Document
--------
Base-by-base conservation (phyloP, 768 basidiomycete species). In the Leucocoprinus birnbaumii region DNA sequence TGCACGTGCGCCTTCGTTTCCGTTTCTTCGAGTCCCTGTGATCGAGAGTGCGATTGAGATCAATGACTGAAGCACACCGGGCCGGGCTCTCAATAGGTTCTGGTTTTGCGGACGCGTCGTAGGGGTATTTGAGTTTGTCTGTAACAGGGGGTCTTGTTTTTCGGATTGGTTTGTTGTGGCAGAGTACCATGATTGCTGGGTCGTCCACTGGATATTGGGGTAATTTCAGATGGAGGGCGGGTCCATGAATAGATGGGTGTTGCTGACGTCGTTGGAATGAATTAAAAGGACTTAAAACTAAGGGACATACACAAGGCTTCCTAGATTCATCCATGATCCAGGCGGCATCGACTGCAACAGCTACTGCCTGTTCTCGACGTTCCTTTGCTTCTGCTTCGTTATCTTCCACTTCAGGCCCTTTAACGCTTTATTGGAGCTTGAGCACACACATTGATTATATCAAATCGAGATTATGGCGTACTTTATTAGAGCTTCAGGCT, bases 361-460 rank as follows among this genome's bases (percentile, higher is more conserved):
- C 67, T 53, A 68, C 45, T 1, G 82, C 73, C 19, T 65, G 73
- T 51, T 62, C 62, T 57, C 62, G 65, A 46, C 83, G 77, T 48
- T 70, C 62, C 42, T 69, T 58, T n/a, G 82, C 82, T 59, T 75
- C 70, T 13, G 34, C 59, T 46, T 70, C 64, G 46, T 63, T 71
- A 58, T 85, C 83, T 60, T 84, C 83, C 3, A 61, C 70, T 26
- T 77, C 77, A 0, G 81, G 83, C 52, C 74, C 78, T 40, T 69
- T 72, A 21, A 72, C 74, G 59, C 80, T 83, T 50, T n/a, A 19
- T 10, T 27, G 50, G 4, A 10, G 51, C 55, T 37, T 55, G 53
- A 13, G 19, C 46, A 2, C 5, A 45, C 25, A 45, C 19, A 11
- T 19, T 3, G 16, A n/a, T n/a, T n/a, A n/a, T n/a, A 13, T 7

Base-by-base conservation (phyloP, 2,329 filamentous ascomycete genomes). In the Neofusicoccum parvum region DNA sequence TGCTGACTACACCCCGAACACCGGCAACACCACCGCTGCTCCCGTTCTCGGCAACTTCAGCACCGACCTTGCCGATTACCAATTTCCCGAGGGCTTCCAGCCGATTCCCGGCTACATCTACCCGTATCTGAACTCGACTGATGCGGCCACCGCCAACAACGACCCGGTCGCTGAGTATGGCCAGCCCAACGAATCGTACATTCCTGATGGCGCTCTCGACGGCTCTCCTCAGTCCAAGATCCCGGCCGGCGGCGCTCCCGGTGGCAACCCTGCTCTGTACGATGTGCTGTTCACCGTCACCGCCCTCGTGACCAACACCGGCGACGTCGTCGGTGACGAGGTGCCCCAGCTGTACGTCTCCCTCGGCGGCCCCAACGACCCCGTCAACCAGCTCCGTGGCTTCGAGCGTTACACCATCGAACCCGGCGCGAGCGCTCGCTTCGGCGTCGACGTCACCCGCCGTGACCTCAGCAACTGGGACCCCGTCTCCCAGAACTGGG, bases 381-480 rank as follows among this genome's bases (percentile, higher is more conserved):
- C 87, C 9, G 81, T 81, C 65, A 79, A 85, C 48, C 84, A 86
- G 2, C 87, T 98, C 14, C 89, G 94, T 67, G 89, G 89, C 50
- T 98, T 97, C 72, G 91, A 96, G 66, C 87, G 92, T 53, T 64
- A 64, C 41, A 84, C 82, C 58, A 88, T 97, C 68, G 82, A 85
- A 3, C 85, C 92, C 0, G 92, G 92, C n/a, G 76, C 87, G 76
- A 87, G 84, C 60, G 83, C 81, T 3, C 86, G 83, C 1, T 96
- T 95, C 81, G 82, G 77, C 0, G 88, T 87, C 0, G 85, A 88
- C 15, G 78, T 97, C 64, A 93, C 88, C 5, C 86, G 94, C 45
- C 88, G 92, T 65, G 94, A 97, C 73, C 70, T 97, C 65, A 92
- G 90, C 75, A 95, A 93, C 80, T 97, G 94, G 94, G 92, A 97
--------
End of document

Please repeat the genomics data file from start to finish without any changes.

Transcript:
Base-by-base conservation (phyloP, 768 basidiomycete species). In the Leucocoprinus birnbaumii region DNA sequence TGCACGTGCGCCTTCGTTTCCGTTTCTTCGAGTCCCTGTGATCGAGAGTGCGATTGAGATCAATGACTGAAGCACACCGGGCCGGGCTCTCAATAGGTTCTGGTTTTGCGGACGCGTCGTAGGGGTATTTGAGTTTGTCTGTAACAGGGGGTCTTGTTTTTCGGATTGGTTTGTTGTGGCAGAGTACCATGATTGCTGGGTCGTCCACTGGATATTGGGGTAATTTCAGATGGAGGGCGGGTCCATGAATAGATGGGTGTTGCTGACGTCGTTGGAATGAATTAAAAGGACTTAAAACTAAGGGACATACACAAGGCTTCCTAGATTCATCCATGATCCAGGCGGCATCGACTGCAACAGCTACTGCCTGTTCTCGACGTTCCTTTGCTTCTGCTTCGTTATCTTCCACTTCAGGCCCTTTAACGCTTTATTGGAGCTTGAGCACACACATTGATTATATCAAATCGAGATTATGGCGTACTTTATTAGAGCTTCAGGCT, bases 361-460 rank as follows among this genome's bases (percentile, higher is more conserved):
- C 67, T 53, A 68, C 45, T 1, G 82, C 73, C 19, T 65, G 73
- T 51, T 62, C 62, T 57, C 62, G 65, A 46, C 83, G 77, T 48
- T 70, C 62, C 42, T 69, T 58, T n/a, G 82, C 82, T 59, T 75
- C 70, T 13, G 34, C 59, T 46, T 70, C 64, G 46, T 63, T 71
- A 58, T 85, C 83, T 60, T 84, C 83, C 3, A 61, C 70, T 26
- T 77, C 77, A 0, G 81, G 83, C 52, C 74, C 78, T 40, T 69
- T 72, A 21, A 72, C 74, G 59, C 80, T 83, T 50, T n/a, A 19
- T 10, T 27, G 50, G 4, A 10, G 51, C 55, T 37, T 55, G 53
- A 13, G 19, C 46, A 2, C 5, A 45, C 25, A 45, C 19, A 11
- T 19, T 3, G 16, A n/a, T n/a, T n/a, A n/a, T n/a, A 13, T 7

Base-by-base conservation (phyloP, 2,329 filamentous ascomycete genomes). In the Neofusicoccum parvum region DNA sequence TGCTGACTACACCCCGAACACCGGCAACACCACCGCTGCTCCCGTTCTCGGCAACTTCAGCACCGACCTTGCCGATTACCAATTTCCCGAGGGCTTCCAGCCGATTCCCGGCTACATCTACCCGTATCTGAACTCGACTGATGCGGCCACCGCCAACAACGACCCGGTCGCTGAGTATGGCCAGCCCAACGAATCGTACATTCCTGATGGCGCTCTCGACGGCTCTCCTCAGTCCAAGATCCCGGCCGGCGGCGCTCCCGGTGGCAACCCTGCTCTGTACGATGTGCTGTTCACCGTCACCGCCCTCGTGACCAACACCGGCGACGTCGTCGGTGACGAGGTGCCCCAGCTGTACGTCTCCCTCGGCGGCCCCAACGACCCCGTCAACCAGCTCCGTGGCTTCGAGCGTTACACCATCGAACCCGGCGCGAGCGCTCGCTTCGGCGTCGACGTCACCCGCCGTGACCTCAGCAACTGGGACCCCGTCTCCCAGAACTGGG, bases 381-480 rank as follows among this genome's bases (percentile, higher is more conserved):
- C 87, C 9, G 81, T 81, C 65, A 79, A 85, C 48, C 84, A 86
- G 2, C 87, T 98, C 14, C 89, G 94, T 67, G 89, G 89, C 50
- T 98, T 97, C 72, G 91, A 96, G 66, C 87, G 92, T 53, T 64
- A 64, C 41, A 84, C 82, C 58, A 88, T 97, C 68, G 82, A 85
- A 3, C 85, C 92, C 0, G 92, G 92, C n/a, G 76, C 87, G 76
- A 87, G 84, C 60, G 83, C 81, T 3, C 86, G 83, C 1, T 96
- T 95, C 81, G 82, G 77, C 0, G 88, T 87, C 0, G 85, A 88
- C 15, G 78, T 97, C 64, A 93, C 88, C 5, C 86, G 94, C 45
- C 88, G 92, T 65, G 94, A 97, C 73, C 70, T 97, C 65, A 92
- G 90, C 75, A 95, A 93, C 80, T 97, G 94, G 94, G 92, A 97